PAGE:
Review: The Rationales – Upstream

Meghan Trainor is from Massachusetts. Per the reliable source that is Wikipedia (this being the extent of energy I would spend on anything Meghan Trainor), she has received 14 “awards” from 66 various nominations. Meghan Trainor is from Nantucket, MA. Nantucket, MA has a population of 10,172.

The Rationales are from Massachusetts. Having followed The Rationales for some time, I can say with rather firm confidence, they have never released a song that repeated they are all about any such bass. The Rationales are from Boston, MA. Boston, MA has a population of 667,137.

The point of this all is to prove in a law of large numbers, that six out of 667,137 (henceforth referred to as the 0.001%) is remarkably more talented and tolerable than one out of 10,172 (0.01%). Or in plain English, the little guys are better and Meghan Trainor sucks.

As we have it, The Rationales (our 0.001%) have burst through the summer of 2017 with their latest, and in the eyes of this music fan their best-to-date release, Upstream.

Perhaps a reflection on the uphill battle against fellow Massachusettsites (Massachusenians? Massachusettsinians?) plaguing the world with terrible music, the Mirabellas (David and Mike), Sean Black, Chad Raleigh, David Lieb, and Adam Hand deliver a sound that strikes a chord of American Rock while keeping firmly planted in the beauty of compositions we’ve come to appreciate in Dream of Fire and The Distance In Between.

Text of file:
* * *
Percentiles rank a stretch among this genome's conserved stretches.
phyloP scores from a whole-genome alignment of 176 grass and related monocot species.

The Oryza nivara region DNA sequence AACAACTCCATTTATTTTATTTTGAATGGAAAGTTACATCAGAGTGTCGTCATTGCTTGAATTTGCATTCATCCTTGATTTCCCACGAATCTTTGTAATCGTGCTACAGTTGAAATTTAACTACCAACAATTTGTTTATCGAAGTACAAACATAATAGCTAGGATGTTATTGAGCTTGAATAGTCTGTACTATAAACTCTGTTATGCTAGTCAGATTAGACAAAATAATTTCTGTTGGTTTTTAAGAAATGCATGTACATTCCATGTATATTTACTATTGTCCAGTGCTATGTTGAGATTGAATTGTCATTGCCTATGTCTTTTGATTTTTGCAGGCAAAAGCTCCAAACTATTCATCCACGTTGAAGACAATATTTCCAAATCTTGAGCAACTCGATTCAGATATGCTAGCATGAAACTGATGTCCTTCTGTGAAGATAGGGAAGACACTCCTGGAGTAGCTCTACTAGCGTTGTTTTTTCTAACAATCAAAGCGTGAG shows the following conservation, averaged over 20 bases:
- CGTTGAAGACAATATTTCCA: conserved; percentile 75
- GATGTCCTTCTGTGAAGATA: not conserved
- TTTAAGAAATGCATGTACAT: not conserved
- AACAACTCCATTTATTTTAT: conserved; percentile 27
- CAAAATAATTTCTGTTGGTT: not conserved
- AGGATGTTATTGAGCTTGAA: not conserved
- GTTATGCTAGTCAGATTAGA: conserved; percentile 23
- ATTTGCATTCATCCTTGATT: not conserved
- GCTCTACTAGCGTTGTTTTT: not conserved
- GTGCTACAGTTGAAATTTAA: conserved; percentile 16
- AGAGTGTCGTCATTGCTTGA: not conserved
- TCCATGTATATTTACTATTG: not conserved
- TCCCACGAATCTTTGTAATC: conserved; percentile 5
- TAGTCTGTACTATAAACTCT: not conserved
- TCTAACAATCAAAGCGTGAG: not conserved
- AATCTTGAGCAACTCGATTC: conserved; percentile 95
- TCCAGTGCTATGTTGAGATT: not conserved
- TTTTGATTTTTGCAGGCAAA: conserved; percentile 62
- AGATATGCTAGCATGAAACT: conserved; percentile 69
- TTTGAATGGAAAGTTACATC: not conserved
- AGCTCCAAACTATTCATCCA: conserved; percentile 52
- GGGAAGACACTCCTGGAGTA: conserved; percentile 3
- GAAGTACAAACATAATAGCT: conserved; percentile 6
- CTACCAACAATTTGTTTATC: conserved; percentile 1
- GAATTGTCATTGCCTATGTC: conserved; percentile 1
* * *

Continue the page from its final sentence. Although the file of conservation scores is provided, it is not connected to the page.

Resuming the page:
Swaths of faintly blues licks laid to genuinely rock stylings, The Rationales avoid the repetitious sounds bands can commonly fall into on third-albums through the well-placed use of electrifying guitar work and summer day anthems in virtually each of the seven tracks on Upstream. I can’t help but find heavy undertones of classic rock in The Rationales latest. The good stuff. This isn’t your parent’s long sideburns, white t-shirts, ‘Mercia rock. It is a genuinely independent sound that nods to the forerunners while maintaining a strong presence in their own skin.  Fresh assemblies of a truly American sound, hinting off and on at moments of great 90s alt-rock, combined with shredding breaks and truly energetic, unrestrained releases Upstream amounts to one hell of a record. Perhaps most importantly, Upstream solidifies The Rationales. It feels as though everything they’ve worked for leading up to this album has, in retrospect, been a struggle to find themselves. Well, here they are (they are certainly not Meghan Trainor). This is The Rationales I’ve been waiting for. This is The Rationales I wanted. This is The Rationales I didn’t know I needed in my life.

Oh, and while they appreciate it, they are certainly about more than just that bass.

Greg is a co-founder and regular contributor of Nanobot Rock

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